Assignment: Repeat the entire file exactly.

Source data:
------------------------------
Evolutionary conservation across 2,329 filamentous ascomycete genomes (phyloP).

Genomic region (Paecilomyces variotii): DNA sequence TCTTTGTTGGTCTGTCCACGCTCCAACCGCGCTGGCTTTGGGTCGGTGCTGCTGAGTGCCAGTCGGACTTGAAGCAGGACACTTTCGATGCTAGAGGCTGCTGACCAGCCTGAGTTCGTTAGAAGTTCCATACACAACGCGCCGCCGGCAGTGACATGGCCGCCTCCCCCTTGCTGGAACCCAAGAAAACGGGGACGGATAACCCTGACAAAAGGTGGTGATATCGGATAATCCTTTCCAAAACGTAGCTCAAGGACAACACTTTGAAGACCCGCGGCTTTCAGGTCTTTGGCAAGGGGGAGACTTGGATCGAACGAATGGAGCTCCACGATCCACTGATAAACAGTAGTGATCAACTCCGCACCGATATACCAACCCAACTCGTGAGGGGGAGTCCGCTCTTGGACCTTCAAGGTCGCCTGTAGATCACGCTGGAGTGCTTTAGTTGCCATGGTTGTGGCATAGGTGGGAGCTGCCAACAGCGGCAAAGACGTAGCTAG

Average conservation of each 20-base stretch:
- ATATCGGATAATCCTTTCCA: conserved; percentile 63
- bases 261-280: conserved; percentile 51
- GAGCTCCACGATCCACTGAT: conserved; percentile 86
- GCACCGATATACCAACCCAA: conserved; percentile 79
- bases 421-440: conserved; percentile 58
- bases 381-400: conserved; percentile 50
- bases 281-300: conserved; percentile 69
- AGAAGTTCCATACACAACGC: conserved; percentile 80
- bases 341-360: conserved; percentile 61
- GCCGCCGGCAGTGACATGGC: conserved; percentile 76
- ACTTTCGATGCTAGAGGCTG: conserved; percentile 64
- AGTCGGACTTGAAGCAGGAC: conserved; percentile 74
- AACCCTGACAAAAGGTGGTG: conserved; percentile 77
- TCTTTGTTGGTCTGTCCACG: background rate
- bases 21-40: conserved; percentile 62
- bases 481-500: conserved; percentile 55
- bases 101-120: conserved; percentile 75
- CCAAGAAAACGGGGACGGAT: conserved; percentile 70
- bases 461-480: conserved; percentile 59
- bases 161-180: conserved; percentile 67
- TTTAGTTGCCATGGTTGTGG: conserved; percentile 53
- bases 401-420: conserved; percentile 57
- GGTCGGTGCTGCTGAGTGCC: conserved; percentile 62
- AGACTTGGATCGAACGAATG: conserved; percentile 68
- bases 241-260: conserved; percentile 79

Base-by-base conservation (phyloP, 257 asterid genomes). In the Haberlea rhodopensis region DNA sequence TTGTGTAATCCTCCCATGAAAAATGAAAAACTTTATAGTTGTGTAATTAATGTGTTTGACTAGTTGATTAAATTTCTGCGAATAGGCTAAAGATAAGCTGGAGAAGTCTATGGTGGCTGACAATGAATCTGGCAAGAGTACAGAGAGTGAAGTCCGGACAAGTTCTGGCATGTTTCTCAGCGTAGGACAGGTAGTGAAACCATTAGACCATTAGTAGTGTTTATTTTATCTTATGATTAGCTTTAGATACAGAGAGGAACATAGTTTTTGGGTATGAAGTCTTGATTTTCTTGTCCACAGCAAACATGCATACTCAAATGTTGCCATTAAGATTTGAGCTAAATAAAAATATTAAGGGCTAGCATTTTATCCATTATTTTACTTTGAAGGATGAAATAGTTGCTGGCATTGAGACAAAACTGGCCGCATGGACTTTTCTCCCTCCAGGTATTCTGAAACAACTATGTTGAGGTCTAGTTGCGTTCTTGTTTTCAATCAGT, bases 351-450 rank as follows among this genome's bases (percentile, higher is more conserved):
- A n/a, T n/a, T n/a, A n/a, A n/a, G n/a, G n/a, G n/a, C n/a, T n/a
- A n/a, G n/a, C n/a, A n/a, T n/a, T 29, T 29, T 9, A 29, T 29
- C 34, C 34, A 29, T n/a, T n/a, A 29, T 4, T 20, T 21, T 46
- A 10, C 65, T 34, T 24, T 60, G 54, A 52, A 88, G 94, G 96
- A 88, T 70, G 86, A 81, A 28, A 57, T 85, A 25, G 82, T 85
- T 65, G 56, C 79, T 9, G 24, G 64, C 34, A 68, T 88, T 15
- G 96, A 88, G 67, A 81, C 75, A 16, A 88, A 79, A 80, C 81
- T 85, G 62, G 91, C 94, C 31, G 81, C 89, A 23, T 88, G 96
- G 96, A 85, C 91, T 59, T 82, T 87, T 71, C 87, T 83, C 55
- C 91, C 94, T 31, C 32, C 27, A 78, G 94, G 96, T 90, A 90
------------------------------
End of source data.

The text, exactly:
Evolutionary conservation across 2,329 filamentous ascomycete genomes (phyloP).

Genomic region (Paecilomyces variotii): DNA sequence TCTTTGTTGGTCTGTCCACGCTCCAACCGCGCTGGCTTTGGGTCGGTGCTGCTGAGTGCCAGTCGGACTTGAAGCAGGACACTTTCGATGCTAGAGGCTGCTGACCAGCCTGAGTTCGTTAGAAGTTCCATACACAACGCGCCGCCGGCAGTGACATGGCCGCCTCCCCCTTGCTGGAACCCAAGAAAACGGGGACGGATAACCCTGACAAAAGGTGGTGATATCGGATAATCCTTTCCAAAACGTAGCTCAAGGACAACACTTTGAAGACCCGCGGCTTTCAGGTCTTTGGCAAGGGGGAGACTTGGATCGAACGAATGGAGCTCCACGATCCACTGATAAACAGTAGTGATCAACTCCGCACCGATATACCAACCCAACTCGTGAGGGGGAGTCCGCTCTTGGACCTTCAAGGTCGCCTGTAGATCACGCTGGAGTGCTTTAGTTGCCATGGTTGTGGCATAGGTGGGAGCTGCCAACAGCGGCAAAGACGTAGCTAG

Average conservation of each 20-base stretch:
- ATATCGGATAATCCTTTCCA: conserved; percentile 63
- bases 261-280: conserved; percentile 51
- GAGCTCCACGATCCACTGAT: conserved; percentile 86
- GCACCGATATACCAACCCAA: conserved; percentile 79
- bases 421-440: conserved; percentile 58
- bases 381-400: conserved; percentile 50
- bases 281-300: conserved; percentile 69
- AGAAGTTCCATACACAACGC: conserved; percentile 80
- bases 341-360: conserved; percentile 61
- GCCGCCGGCAGTGACATGGC: conserved; percentile 76
- ACTTTCGATGCTAGAGGCTG: conserved; percentile 64
- AGTCGGACTTGAAGCAGGAC: conserved; percentile 74
- AACCCTGACAAAAGGTGGTG: conserved; percentile 77
- TCTTTGTTGGTCTGTCCACG: background rate
- bases 21-40: conserved; percentile 62
- bases 481-500: conserved; percentile 55
- bases 101-120: conserved; percentile 75
- CCAAGAAAACGGGGACGGAT: conserved; percentile 70
- bases 461-480: conserved; percentile 59
- bases 161-180: conserved; percentile 67
- TTTAGTTGCCATGGTTGTGG: conserved; percentile 53
- bases 401-420: conserved; percentile 57
- GGTCGGTGCTGCTGAGTGCC: conserved; percentile 62
- AGACTTGGATCGAACGAATG: conserved; percentile 68
- bases 241-260: conserved; percentile 79

Base-by-base conservation (phyloP, 257 asterid genomes). In the Haberlea rhodopensis region DNA sequence TTGTGTAATCCTCCCATGAAAAATGAAAAACTTTATAGTTGTGTAATTAATGTGTTTGACTAGTTGATTAAATTTCTGCGAATAGGCTAAAGATAAGCTGGAGAAGTCTATGGTGGCTGACAATGAATCTGGCAAGAGTACAGAGAGTGAAGTCCGGACAAGTTCTGGCATGTTTCTCAGCGTAGGACAGGTAGTGAAACCATTAGACCATTAGTAGTGTTTATTTTATCTTATGATTAGCTTTAGATACAGAGAGGAACATAGTTTTTGGGTATGAAGTCTTGATTTTCTTGTCCACAGCAAACATGCATACTCAAATGTTGCCATTAAGATTTGAGCTAAATAAAAATATTAAGGGCTAGCATTTTATCCATTATTTTACTTTGAAGGATGAAATAGTTGCTGGCATTGAGACAAAACTGGCCGCATGGACTTTTCTCCCTCCAGGTATTCTGAAACAACTATGTTGAGGTCTAGTTGCGTTCTTGTTTTCAATCAGT, bases 351-450 rank as follows among this genome's bases (percentile, higher is more conserved):
- A n/a, T n/a, T n/a, A n/a, A n/a, G n/a, G n/a, G n/a, C n/a, T n/a
- A n/a, G n/a, C n/a, A n/a, T n/a, T 29, T 29, T 9, A 29, T 29
- C 34, C 34, A 29, T n/a, T n/a, A 29, T 4, T 20, T 21, T 46
- A 10, C 65, T 34, T 24, T 60, G 54, A 52, A 88, G 94, G 96
- A 88, T 70, G 86, A 81, A 28, A 57, T 85, A 25, G 82, T 85
- T 65, G 56, C 79, T 9, G 24, G 64, C 34, A 68, T 88, T 15
- G 96, A 88, G 67, A 81, C 75, A 16, A 88, A 79, A 80, C 81
- T 85, G 62, G 91, C 94, C 31, G 81, C 89, A 23, T 88, G 96
- G 96, A 85, C 91, T 59, T 82, T 87, T 71, C 87, T 83, C 55
- C 91, C 94, T 31, C 32, C 27, A 78, G 94, G 96, T 90, A 90